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Taxonomy Topics and Facets

Multiple metadata tags, see table below.  This is not a required field for requesting to create a new web area.

The EPA Web Taxonomy allows audiences easy access to relevant information from EPA programs, by using a common vocabulary to describe EPA web content. The web taxonomy is organized into multiple facets, arranged hierarchically (see table below).


  • Lookup terms and descriptions first in the Web Taxonomy or search across all facets and topics in the Web Taxonomy Search
  • Choose terms that are as broad or narrow as the content dictates.
  • Choose terms that describe a significant portion of the content.

Do Not:

  • Leave all topics and facets blank. At least one topic or one facet should apply to the page.
  • Do not choose terms that are only somewhat related to the page content or are about the web area in general.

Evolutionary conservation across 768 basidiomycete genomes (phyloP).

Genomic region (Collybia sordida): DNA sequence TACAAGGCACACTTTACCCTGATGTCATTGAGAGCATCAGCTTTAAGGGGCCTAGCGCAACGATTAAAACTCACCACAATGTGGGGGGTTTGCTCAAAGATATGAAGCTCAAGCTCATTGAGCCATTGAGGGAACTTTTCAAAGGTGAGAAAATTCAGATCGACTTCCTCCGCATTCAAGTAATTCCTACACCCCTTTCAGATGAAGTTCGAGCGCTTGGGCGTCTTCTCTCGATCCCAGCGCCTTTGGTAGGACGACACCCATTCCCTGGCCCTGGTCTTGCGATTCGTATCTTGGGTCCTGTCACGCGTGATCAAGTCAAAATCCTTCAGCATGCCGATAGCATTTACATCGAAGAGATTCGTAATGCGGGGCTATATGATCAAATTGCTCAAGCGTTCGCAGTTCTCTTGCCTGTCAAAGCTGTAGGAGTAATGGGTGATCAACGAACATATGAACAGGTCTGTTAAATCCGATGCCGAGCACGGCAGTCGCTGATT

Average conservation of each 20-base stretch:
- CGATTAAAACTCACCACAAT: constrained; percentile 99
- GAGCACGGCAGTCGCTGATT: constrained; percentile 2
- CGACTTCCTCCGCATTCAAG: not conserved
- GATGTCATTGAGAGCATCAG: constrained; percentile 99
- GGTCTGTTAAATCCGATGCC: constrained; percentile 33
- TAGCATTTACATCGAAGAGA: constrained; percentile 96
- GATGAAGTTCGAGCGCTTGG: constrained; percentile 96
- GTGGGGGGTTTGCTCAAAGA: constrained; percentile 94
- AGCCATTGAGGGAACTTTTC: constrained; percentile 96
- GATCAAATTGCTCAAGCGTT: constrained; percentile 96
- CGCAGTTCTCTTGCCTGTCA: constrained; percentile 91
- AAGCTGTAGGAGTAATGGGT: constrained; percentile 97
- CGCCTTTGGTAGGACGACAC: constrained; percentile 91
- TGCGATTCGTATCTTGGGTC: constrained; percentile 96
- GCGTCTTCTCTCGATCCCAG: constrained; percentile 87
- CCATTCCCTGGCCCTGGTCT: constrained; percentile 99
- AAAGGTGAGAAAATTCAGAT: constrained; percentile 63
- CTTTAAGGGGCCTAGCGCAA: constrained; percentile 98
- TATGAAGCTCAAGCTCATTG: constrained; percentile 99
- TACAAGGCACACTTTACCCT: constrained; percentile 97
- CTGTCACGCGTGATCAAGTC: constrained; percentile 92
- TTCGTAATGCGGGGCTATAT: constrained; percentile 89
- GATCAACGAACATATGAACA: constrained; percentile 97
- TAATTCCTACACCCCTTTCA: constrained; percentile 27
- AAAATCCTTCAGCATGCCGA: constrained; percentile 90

Taxonomy Topics and Facets


Name and Link

Metadata Tag

Subtopics and facets


Cooperation and Assistance


Advising & consulting, community assistance, environmental justice, financial assistance, international cooperation, partnerships


Emergencies and Cleanup


Cleanup processes, cleanup sites, accidents, emergency management, natural disasters


Environmental Media


Air, soils & land, species, water, wastewater, water pollution




Human health conditions or concerns, food safety, health effects, special populations


Pollution Prevention


Conservation, energy efficiency, fuel economy, pollution prevention, renewable energy, sustainable development, waste reduction